92 percent of the Swiss companies surveyed confirmed that a tax authority had examined a transfer pricing policy in the last three years. This is 10 percent higher than for the survey as a whole, indicating that the involvement of Swiss entity in a transaction increases the likelihood of a transfer pricing audit.

«Our survey indicates a clear shift towards prioritizing risk management in transfer pricing, which is hardly surprising given the current environment around tax controversy», says Nicholas Ronan, Head of Transfer Pricing for EY Switzerland. «We believe the environment will remain difficult for the next several years, and companies should prepare by making sure they have the right people and the right systems in the right places to properly manage the new sources of risk.»

Controversy on the rise
Nearly half of the survey respondents (47 percent) reported experiencing double taxation as a result of a transfer pricing audit. 24 percent of parent companies reported being subject to tax penalties in the past three years, in comparison with 19 percent in the 2010 survey and 15 percent in a 2007 edition of the survey. 60 percent of parent companies are also paying interest charges as a result of transfer pricing adjustments.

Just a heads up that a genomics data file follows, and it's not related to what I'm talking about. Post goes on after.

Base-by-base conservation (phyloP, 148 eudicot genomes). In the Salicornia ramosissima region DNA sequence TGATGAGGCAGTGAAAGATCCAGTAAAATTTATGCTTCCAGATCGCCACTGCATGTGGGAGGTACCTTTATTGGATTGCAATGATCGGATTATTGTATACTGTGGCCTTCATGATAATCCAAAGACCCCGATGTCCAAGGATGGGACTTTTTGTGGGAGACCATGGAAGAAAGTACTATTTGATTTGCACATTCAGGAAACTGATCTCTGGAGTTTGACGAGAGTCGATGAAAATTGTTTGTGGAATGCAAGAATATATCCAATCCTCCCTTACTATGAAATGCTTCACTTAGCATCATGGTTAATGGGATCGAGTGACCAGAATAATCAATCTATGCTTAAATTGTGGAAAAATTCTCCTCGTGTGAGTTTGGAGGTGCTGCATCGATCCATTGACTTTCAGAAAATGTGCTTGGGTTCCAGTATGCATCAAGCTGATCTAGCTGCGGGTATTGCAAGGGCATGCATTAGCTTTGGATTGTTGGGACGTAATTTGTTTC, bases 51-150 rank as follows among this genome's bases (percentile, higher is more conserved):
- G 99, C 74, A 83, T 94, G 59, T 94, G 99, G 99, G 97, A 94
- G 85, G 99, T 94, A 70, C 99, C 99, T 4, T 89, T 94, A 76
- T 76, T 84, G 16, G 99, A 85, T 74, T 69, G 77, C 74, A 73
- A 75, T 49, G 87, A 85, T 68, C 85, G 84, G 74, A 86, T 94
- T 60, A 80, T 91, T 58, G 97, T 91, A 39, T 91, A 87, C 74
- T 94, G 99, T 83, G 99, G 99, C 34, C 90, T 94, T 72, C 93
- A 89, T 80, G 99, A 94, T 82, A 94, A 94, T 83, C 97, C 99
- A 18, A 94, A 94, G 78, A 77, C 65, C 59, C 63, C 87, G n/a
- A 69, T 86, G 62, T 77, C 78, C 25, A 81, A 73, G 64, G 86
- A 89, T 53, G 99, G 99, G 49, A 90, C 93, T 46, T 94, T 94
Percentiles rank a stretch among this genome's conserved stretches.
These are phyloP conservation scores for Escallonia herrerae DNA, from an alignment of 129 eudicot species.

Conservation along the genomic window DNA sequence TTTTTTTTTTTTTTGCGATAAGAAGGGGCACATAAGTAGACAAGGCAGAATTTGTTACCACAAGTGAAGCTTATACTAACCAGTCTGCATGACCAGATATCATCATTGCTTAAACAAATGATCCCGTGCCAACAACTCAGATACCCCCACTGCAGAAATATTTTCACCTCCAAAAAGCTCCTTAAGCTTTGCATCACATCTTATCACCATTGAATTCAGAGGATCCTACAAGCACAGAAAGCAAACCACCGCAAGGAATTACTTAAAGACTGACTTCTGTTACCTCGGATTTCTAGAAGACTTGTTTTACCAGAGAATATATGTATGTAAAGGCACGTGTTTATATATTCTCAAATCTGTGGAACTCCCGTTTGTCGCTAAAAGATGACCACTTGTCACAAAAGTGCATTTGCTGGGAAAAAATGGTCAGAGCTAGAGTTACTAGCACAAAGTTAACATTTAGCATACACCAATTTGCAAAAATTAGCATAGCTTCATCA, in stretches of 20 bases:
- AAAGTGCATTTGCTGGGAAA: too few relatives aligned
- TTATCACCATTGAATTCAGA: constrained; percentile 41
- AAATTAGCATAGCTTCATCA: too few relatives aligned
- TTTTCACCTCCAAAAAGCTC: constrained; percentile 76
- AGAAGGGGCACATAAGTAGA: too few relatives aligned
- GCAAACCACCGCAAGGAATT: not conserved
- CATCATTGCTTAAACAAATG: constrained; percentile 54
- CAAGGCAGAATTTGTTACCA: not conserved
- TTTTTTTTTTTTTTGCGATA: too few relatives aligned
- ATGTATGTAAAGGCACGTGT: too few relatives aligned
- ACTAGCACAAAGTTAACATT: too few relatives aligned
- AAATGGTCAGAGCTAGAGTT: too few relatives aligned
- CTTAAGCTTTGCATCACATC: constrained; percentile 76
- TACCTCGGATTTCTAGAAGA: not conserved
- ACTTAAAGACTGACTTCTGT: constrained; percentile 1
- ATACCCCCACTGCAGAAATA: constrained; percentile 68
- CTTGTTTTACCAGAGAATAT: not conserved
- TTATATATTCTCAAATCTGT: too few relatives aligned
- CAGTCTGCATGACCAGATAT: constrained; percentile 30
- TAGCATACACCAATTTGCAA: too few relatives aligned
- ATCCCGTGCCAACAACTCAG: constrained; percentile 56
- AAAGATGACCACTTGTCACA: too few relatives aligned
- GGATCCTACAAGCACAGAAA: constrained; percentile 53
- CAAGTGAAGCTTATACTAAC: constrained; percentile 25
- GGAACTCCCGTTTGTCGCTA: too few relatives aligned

More than one in four (28 percent) said they had sought assistance from their own government to mitigate a dispute with another country's tax authority, which is double the amount when compared to the 2010 survey. Companies are also reporting an increase in litigation, 15 percent in 2013 up from just 4 percent in 2007.

Interestingly, whilst transactions involving a Swiss company were more likely to suffer an adjustment following a transfer pricing audit (45 percent vs. 24 percent for the survey as a whole) the 33 percent reporting an adjustment which led to double taxation was lower than the results for the survey as a whole (47 percent). This result may be an indication of the willingness of the Swiss tax authorities to support the taxpayer in negotiations with other competent authorities. This conclusion is further supported by the fact that Swiss companies were more likely to refer a matter to competent authority (52 percent vs. 28 percent) and that no Swiss companies reported double taxation following the use of the Mutual Agreement Procedure or arbitration, compared to 23 percent of those surveyed.

Limited skills in emerging markets
The 2013 survey found evidence that companies are struggling to align their resources with sources of controversy, particularly in emerging market economies. Among companies with operations in Brazil, Russia, India, China or countries in Africa, 30 percent identified those areas as their number one or number two priorities in terms of managing transfer pricing matters. Still, 74 percent of respondents surveyed said they had no full-time transfer pricing personnel in those countries.